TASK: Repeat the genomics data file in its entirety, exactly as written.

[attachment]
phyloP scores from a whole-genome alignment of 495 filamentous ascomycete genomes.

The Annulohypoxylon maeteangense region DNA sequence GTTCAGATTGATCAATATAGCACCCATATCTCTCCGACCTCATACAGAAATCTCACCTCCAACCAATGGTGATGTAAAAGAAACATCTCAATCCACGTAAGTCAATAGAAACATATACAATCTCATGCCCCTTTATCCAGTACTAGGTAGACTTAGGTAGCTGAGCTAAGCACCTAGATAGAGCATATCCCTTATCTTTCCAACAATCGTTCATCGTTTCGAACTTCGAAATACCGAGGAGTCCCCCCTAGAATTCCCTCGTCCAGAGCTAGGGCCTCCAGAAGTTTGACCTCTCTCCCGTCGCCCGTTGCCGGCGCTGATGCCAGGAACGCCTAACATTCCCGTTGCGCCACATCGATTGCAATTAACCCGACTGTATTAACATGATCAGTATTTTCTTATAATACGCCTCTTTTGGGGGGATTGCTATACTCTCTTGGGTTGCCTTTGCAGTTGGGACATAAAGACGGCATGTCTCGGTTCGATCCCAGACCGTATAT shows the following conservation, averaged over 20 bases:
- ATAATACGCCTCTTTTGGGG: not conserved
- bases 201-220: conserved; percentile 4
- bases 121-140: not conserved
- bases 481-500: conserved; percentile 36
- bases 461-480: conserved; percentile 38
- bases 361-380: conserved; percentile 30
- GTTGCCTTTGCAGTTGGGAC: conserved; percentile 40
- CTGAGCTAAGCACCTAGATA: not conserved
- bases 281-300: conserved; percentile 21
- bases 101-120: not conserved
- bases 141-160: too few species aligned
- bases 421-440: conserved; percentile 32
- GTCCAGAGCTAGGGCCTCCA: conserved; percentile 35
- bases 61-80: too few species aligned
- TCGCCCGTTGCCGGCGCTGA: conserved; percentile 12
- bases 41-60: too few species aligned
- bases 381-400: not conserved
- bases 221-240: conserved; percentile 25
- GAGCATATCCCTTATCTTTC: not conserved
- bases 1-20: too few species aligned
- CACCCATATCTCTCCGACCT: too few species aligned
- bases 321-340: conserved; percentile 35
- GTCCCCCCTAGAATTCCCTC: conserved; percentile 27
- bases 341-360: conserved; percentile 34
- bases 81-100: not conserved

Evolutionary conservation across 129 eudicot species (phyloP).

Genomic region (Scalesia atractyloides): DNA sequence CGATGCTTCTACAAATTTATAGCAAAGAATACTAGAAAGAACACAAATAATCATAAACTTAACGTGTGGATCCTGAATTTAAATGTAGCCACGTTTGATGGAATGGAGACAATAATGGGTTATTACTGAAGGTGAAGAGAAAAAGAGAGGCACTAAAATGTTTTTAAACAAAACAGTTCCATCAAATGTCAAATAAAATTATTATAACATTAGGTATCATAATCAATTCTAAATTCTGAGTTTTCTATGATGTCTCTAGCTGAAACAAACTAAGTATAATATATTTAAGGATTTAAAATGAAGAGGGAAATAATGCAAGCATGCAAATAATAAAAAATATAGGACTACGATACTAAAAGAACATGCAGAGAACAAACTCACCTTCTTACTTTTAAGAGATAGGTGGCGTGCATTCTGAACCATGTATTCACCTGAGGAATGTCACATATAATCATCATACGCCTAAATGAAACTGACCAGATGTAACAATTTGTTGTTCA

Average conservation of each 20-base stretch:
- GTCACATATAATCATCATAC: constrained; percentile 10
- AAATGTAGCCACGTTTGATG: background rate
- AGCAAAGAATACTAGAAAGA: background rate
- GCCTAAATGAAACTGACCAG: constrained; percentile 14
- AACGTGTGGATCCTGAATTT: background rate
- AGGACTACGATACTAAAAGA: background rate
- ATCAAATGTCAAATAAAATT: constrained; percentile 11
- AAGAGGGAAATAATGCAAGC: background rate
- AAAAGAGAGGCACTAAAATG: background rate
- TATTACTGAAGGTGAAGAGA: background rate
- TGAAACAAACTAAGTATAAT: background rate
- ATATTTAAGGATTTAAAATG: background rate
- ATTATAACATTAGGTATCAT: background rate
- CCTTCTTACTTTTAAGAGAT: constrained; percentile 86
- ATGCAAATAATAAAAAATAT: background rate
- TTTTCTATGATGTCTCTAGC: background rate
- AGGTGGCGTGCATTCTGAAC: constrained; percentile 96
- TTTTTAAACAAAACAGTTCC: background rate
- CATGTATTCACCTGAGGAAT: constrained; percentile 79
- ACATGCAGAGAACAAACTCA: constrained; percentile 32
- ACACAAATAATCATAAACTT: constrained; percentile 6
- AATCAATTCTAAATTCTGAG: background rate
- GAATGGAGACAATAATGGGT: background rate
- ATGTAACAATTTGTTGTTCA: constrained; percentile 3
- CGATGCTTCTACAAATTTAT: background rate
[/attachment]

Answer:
phyloP scores from a whole-genome alignment of 495 filamentous ascomycete genomes.

The Annulohypoxylon maeteangense region DNA sequence GTTCAGATTGATCAATATAGCACCCATATCTCTCCGACCTCATACAGAAATCTCACCTCCAACCAATGGTGATGTAAAAGAAACATCTCAATCCACGTAAGTCAATAGAAACATATACAATCTCATGCCCCTTTATCCAGTACTAGGTAGACTTAGGTAGCTGAGCTAAGCACCTAGATAGAGCATATCCCTTATCTTTCCAACAATCGTTCATCGTTTCGAACTTCGAAATACCGAGGAGTCCCCCCTAGAATTCCCTCGTCCAGAGCTAGGGCCTCCAGAAGTTTGACCTCTCTCCCGTCGCCCGTTGCCGGCGCTGATGCCAGGAACGCCTAACATTCCCGTTGCGCCACATCGATTGCAATTAACCCGACTGTATTAACATGATCAGTATTTTCTTATAATACGCCTCTTTTGGGGGGATTGCTATACTCTCTTGGGTTGCCTTTGCAGTTGGGACATAAAGACGGCATGTCTCGGTTCGATCCCAGACCGTATAT shows the following conservation, averaged over 20 bases:
- ATAATACGCCTCTTTTGGGG: not conserved
- bases 201-220: conserved; percentile 4
- bases 121-140: not conserved
- bases 481-500: conserved; percentile 36
- bases 461-480: conserved; percentile 38
- bases 361-380: conserved; percentile 30
- GTTGCCTTTGCAGTTGGGAC: conserved; percentile 40
- CTGAGCTAAGCACCTAGATA: not conserved
- bases 281-300: conserved; percentile 21
- bases 101-120: not conserved
- bases 141-160: too few species aligned
- bases 421-440: conserved; percentile 32
- GTCCAGAGCTAGGGCCTCCA: conserved; percentile 35
- bases 61-80: too few species aligned
- TCGCCCGTTGCCGGCGCTGA: conserved; percentile 12
- bases 41-60: too few species aligned
- bases 381-400: not conserved
- bases 221-240: conserved; percentile 25
- GAGCATATCCCTTATCTTTC: not conserved
- bases 1-20: too few species aligned
- CACCCATATCTCTCCGACCT: too few species aligned
- bases 321-340: conserved; percentile 35
- GTCCCCCCTAGAATTCCCTC: conserved; percentile 27
- bases 341-360: conserved; percentile 34
- bases 81-100: not conserved

Evolutionary conservation across 129 eudicot species (phyloP).

Genomic region (Scalesia atractyloides): DNA sequence CGATGCTTCTACAAATTTATAGCAAAGAATACTAGAAAGAACACAAATAATCATAAACTTAACGTGTGGATCCTGAATTTAAATGTAGCCACGTTTGATGGAATGGAGACAATAATGGGTTATTACTGAAGGTGAAGAGAAAAAGAGAGGCACTAAAATGTTTTTAAACAAAACAGTTCCATCAAATGTCAAATAAAATTATTATAACATTAGGTATCATAATCAATTCTAAATTCTGAGTTTTCTATGATGTCTCTAGCTGAAACAAACTAAGTATAATATATTTAAGGATTTAAAATGAAGAGGGAAATAATGCAAGCATGCAAATAATAAAAAATATAGGACTACGATACTAAAAGAACATGCAGAGAACAAACTCACCTTCTTACTTTTAAGAGATAGGTGGCGTGCATTCTGAACCATGTATTCACCTGAGGAATGTCACATATAATCATCATACGCCTAAATGAAACTGACCAGATGTAACAATTTGTTGTTCA

Average conservation of each 20-base stretch:
- GTCACATATAATCATCATAC: constrained; percentile 10
- AAATGTAGCCACGTTTGATG: background rate
- AGCAAAGAATACTAGAAAGA: background rate
- GCCTAAATGAAACTGACCAG: constrained; percentile 14
- AACGTGTGGATCCTGAATTT: background rate
- AGGACTACGATACTAAAAGA: background rate
- ATCAAATGTCAAATAAAATT: constrained; percentile 11
- AAGAGGGAAATAATGCAAGC: background rate
- AAAAGAGAGGCACTAAAATG: background rate
- TATTACTGAAGGTGAAGAGA: background rate
- TGAAACAAACTAAGTATAAT: background rate
- ATATTTAAGGATTTAAAATG: background rate
- ATTATAACATTAGGTATCAT: background rate
- CCTTCTTACTTTTAAGAGAT: constrained; percentile 86
- ATGCAAATAATAAAAAATAT: background rate
- TTTTCTATGATGTCTCTAGC: background rate
- AGGTGGCGTGCATTCTGAAC: constrained; percentile 96
- TTTTTAAACAAAACAGTTCC: background rate
- CATGTATTCACCTGAGGAAT: constrained; percentile 79
- ACATGCAGAGAACAAACTCA: constrained; percentile 32
- ACACAAATAATCATAAACTT: constrained; percentile 6
- AATCAATTCTAAATTCTGAG: background rate
- GAATGGAGACAATAATGGGT: background rate
- ATGTAACAATTTGTTGTTCA: constrained; percentile 3
- CGATGCTTCTACAAATTTAT: background rate